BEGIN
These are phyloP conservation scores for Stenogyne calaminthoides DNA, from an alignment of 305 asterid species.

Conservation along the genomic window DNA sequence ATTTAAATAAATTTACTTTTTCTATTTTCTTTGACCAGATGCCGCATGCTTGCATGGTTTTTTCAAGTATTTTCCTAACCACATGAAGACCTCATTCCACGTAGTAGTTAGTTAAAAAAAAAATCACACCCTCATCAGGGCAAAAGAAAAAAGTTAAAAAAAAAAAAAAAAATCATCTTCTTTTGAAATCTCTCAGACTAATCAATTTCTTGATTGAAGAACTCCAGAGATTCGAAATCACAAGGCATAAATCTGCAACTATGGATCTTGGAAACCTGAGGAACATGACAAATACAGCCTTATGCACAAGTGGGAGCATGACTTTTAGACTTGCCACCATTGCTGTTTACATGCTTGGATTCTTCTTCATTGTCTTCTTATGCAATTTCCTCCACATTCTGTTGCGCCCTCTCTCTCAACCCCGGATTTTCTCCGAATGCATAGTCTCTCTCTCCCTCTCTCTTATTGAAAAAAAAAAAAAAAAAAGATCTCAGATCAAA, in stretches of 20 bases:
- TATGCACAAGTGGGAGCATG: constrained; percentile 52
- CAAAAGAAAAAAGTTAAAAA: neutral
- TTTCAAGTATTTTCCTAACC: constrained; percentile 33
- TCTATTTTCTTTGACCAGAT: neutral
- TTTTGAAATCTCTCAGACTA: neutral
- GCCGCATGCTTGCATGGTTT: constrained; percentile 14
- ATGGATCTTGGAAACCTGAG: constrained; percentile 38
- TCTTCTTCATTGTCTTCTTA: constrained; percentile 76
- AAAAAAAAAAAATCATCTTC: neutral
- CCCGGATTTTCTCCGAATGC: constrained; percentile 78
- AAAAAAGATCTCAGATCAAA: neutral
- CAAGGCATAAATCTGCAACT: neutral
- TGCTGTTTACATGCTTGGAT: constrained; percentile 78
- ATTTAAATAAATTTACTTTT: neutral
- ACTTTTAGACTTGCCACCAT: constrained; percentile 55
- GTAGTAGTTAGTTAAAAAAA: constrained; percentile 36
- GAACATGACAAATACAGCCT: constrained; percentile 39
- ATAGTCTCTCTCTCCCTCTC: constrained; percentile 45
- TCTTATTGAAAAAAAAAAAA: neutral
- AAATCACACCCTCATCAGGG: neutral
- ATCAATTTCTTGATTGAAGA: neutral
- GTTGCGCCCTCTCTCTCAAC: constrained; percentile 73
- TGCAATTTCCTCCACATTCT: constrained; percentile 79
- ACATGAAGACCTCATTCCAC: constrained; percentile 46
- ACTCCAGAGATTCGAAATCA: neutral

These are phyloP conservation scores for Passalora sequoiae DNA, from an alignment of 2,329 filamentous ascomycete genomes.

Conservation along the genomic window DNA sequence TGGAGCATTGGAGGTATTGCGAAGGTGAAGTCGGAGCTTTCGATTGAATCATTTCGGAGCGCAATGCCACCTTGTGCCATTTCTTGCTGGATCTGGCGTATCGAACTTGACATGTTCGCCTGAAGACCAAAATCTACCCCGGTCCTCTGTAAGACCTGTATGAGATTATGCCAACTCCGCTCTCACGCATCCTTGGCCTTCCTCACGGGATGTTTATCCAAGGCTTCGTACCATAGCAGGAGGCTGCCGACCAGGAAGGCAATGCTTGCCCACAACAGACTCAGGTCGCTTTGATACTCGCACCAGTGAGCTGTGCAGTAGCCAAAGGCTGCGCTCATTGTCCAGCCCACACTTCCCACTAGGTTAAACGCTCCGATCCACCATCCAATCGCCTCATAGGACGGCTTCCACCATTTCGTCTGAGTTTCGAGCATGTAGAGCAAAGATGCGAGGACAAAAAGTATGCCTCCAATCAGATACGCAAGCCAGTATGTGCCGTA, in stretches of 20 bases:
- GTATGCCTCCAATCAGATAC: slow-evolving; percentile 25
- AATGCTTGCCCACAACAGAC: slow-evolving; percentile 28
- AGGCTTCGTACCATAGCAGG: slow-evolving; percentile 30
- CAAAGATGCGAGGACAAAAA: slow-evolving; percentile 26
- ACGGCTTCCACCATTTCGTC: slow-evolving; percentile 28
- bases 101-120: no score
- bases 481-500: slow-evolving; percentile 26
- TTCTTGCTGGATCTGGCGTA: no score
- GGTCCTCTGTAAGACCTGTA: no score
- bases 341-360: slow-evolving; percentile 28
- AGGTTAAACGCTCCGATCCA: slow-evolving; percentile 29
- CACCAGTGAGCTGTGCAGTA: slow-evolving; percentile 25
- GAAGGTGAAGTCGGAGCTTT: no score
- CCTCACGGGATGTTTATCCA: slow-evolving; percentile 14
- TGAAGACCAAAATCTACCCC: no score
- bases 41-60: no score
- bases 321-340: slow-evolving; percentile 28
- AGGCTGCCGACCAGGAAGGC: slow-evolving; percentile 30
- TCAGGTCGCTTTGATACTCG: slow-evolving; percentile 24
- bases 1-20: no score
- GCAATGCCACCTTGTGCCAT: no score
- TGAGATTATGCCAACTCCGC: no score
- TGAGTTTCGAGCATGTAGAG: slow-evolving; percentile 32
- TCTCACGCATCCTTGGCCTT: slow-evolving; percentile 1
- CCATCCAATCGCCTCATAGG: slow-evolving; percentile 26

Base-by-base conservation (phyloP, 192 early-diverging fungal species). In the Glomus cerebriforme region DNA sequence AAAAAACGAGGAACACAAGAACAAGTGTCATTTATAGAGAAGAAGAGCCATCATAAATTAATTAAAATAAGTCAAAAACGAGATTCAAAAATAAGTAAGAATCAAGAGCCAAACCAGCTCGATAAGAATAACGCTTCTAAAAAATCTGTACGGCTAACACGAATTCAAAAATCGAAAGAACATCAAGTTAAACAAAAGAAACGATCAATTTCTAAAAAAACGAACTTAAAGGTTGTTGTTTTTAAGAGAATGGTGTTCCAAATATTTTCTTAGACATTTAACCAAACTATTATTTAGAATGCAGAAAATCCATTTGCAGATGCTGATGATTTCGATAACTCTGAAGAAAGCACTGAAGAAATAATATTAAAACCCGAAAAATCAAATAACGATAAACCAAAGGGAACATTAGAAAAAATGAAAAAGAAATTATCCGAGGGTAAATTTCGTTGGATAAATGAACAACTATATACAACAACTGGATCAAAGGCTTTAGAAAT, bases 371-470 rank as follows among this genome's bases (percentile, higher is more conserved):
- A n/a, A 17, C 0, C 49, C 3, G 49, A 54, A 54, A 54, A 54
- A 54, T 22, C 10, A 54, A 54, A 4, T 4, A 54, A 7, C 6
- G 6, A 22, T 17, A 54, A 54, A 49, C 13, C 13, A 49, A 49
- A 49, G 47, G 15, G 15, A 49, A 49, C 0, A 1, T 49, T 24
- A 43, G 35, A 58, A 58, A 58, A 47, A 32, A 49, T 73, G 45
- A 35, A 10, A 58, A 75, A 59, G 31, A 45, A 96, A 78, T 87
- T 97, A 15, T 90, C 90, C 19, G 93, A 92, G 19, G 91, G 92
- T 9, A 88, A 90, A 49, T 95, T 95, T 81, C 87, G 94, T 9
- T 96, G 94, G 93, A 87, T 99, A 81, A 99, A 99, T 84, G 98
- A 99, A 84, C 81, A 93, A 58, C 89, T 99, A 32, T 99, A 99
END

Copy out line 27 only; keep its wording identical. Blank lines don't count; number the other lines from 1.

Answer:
- ACTCCAGAGATTCGAAATCA: neutral